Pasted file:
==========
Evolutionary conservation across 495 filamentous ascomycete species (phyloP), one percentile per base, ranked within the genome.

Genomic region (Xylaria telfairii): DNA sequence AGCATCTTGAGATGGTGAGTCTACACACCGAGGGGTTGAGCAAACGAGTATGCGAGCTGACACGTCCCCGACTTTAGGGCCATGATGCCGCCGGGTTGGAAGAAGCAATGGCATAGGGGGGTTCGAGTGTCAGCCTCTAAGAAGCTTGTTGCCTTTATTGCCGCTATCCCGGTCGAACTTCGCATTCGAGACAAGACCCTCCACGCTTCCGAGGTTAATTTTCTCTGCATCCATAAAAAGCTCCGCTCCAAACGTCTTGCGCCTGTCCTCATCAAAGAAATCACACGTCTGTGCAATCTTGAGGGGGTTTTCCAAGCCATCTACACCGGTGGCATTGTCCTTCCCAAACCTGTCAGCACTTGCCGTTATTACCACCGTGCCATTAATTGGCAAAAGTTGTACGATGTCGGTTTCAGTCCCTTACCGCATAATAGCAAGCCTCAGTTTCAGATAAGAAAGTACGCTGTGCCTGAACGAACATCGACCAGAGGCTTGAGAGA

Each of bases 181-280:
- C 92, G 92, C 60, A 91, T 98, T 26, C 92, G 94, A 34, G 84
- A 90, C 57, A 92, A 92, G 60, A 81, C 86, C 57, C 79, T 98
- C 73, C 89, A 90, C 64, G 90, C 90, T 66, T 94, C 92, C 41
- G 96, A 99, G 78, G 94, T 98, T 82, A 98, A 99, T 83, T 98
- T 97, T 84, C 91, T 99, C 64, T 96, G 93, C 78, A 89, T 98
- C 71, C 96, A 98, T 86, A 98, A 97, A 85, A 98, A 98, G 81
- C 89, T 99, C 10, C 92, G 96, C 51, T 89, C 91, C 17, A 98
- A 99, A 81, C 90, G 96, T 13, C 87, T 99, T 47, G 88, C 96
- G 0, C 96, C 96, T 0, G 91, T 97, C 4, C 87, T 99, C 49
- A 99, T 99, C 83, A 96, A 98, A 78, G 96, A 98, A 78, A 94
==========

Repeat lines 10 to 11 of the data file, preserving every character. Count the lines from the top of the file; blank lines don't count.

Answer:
- C 89, T 99, C 10, C 92, G 96, C 51, T 89, C 91, C 17, A 98
- A 99, A 81, C 90, G 96, T 13, C 87, T 99, T 47, G 88, C 96